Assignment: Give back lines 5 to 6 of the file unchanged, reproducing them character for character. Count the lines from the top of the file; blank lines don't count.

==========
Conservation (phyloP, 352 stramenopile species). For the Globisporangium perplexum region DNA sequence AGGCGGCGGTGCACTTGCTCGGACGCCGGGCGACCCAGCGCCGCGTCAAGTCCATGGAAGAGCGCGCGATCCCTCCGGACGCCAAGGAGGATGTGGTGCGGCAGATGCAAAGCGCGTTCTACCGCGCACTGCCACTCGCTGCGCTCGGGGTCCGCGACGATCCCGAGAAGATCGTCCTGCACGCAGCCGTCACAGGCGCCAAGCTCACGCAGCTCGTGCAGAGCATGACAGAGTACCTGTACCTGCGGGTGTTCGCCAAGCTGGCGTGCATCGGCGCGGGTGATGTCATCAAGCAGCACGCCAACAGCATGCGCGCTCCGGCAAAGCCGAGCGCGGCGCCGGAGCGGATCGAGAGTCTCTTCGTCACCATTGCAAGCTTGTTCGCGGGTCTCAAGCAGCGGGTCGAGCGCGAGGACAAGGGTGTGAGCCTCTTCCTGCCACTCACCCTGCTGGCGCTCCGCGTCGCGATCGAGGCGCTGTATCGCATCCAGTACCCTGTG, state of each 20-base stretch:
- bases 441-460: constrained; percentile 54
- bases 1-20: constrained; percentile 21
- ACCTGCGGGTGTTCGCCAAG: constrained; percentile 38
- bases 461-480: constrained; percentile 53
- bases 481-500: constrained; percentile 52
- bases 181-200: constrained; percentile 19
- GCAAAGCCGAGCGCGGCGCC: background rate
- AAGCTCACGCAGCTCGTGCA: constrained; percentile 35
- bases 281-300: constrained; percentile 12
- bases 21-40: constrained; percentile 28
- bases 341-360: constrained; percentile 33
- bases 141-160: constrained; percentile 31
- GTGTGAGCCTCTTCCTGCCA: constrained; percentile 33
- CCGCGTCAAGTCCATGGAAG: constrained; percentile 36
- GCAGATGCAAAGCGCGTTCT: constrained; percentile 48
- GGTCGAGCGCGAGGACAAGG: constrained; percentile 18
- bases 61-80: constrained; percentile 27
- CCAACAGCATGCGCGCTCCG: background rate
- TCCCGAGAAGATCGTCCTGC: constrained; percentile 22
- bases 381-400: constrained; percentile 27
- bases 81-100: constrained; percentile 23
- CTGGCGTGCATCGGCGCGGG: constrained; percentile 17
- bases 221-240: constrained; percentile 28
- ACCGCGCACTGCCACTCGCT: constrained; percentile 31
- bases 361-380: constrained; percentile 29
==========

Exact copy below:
- bases 461-480: constrained; percentile 53
- bases 481-500: constrained; percentile 52